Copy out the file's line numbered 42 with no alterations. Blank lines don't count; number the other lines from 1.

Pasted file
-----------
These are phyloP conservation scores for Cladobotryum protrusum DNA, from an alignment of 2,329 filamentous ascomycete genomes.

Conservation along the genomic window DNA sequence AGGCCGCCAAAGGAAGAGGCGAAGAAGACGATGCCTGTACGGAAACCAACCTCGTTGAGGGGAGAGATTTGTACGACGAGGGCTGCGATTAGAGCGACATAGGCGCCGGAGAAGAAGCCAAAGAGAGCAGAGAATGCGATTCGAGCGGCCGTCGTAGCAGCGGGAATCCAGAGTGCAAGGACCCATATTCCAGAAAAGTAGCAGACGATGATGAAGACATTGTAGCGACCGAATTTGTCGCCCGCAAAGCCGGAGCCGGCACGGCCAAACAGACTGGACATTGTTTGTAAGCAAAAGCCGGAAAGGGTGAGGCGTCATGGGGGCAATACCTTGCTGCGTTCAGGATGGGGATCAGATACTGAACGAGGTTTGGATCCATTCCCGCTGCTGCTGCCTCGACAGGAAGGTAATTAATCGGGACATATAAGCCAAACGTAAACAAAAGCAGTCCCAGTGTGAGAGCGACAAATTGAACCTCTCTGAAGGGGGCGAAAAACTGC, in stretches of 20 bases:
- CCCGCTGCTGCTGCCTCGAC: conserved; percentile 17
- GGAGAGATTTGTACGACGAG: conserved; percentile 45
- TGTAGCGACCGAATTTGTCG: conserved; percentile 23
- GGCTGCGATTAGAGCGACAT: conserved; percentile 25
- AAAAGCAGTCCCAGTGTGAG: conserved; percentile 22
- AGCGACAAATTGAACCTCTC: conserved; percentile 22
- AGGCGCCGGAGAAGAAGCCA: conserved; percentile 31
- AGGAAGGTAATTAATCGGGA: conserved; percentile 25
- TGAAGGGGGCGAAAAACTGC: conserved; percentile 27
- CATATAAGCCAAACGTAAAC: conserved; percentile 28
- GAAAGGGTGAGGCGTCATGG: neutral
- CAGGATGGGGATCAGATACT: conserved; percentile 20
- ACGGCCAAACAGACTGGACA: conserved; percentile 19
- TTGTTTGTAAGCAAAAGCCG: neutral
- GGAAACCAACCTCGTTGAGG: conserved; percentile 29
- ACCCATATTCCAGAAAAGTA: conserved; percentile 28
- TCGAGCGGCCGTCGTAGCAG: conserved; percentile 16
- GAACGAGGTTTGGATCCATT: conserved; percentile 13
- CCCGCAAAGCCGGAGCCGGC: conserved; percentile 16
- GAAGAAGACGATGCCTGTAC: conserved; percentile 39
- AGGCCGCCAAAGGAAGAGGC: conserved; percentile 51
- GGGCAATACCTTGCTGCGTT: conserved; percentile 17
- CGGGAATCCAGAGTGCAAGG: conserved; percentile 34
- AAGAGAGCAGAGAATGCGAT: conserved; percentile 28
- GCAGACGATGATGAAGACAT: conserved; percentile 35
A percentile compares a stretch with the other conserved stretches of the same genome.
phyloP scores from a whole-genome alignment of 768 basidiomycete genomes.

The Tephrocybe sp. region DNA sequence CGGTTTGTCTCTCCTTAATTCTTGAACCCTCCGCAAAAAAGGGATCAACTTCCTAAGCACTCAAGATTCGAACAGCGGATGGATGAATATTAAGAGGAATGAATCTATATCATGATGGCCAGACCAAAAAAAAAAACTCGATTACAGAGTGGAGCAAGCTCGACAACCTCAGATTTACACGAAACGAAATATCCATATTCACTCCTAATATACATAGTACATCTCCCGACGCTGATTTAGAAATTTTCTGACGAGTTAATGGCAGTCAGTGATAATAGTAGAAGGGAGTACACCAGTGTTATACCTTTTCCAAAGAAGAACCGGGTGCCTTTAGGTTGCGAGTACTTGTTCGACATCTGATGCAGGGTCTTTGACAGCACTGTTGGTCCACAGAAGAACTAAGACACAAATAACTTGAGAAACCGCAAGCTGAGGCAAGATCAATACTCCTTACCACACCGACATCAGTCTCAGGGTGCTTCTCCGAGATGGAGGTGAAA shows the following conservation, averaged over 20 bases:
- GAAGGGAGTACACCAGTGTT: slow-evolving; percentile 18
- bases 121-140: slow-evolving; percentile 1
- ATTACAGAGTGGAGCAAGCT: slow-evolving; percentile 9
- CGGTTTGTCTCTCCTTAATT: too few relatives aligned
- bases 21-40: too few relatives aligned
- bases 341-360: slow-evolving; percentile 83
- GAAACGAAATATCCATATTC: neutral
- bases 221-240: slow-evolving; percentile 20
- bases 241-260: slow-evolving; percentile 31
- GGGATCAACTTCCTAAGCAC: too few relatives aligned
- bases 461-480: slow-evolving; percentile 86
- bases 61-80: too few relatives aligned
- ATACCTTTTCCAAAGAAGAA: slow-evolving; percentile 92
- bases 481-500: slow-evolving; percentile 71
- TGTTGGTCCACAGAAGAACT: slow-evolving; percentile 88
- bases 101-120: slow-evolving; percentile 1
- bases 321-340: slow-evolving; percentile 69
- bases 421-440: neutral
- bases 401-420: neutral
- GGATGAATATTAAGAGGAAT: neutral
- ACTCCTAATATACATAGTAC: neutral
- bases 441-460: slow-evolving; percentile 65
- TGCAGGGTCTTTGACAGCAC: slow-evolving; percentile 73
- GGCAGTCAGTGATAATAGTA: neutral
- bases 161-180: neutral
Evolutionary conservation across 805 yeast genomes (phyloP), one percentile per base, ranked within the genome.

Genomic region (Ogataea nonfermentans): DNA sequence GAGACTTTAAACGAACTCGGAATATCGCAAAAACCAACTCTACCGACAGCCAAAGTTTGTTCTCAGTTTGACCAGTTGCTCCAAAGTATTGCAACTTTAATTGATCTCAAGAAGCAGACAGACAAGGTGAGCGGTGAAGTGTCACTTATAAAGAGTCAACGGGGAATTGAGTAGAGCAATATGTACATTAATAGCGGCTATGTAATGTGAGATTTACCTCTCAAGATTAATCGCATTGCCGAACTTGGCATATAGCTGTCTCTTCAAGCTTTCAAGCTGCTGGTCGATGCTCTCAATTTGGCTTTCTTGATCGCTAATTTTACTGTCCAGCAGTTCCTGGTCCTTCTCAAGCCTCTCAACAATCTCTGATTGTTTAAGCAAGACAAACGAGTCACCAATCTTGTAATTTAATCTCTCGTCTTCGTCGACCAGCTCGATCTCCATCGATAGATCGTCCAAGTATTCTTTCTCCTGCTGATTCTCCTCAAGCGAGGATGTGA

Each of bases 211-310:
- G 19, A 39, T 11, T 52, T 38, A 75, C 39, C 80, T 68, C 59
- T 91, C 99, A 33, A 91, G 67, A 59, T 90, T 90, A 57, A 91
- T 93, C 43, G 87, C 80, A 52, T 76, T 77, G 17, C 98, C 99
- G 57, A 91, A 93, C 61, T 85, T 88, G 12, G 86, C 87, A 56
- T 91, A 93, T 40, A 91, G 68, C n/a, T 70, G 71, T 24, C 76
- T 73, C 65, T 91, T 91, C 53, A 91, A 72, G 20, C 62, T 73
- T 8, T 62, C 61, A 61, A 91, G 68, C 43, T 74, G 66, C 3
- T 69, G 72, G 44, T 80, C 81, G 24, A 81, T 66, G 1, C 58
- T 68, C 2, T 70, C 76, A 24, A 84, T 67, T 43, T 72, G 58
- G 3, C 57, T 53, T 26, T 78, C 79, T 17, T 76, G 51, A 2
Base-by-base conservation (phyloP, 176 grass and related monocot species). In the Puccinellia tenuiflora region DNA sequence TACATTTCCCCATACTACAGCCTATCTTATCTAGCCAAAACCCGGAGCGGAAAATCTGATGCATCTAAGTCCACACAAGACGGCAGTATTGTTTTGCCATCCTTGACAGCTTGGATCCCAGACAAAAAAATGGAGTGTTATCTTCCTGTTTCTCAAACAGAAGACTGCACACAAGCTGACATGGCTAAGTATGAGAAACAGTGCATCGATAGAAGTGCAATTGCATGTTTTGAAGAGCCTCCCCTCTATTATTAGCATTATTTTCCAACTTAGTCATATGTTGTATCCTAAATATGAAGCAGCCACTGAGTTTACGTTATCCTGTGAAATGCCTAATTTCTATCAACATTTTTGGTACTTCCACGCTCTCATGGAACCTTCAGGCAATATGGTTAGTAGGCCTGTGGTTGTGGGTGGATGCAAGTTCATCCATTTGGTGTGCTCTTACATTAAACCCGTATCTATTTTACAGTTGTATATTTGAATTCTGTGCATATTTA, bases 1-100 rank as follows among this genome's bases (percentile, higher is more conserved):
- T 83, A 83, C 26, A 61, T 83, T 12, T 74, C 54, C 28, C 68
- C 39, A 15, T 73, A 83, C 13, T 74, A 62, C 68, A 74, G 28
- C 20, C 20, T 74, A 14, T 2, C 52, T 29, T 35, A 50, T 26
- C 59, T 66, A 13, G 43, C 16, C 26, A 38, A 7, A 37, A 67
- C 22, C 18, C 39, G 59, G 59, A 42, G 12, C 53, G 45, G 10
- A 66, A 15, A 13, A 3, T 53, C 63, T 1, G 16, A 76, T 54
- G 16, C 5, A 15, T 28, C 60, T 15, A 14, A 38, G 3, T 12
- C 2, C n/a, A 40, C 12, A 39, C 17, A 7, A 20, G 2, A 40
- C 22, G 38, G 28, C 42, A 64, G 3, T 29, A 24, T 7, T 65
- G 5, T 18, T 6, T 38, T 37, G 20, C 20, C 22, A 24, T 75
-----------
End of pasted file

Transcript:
- bases 61-80: too few relatives aligned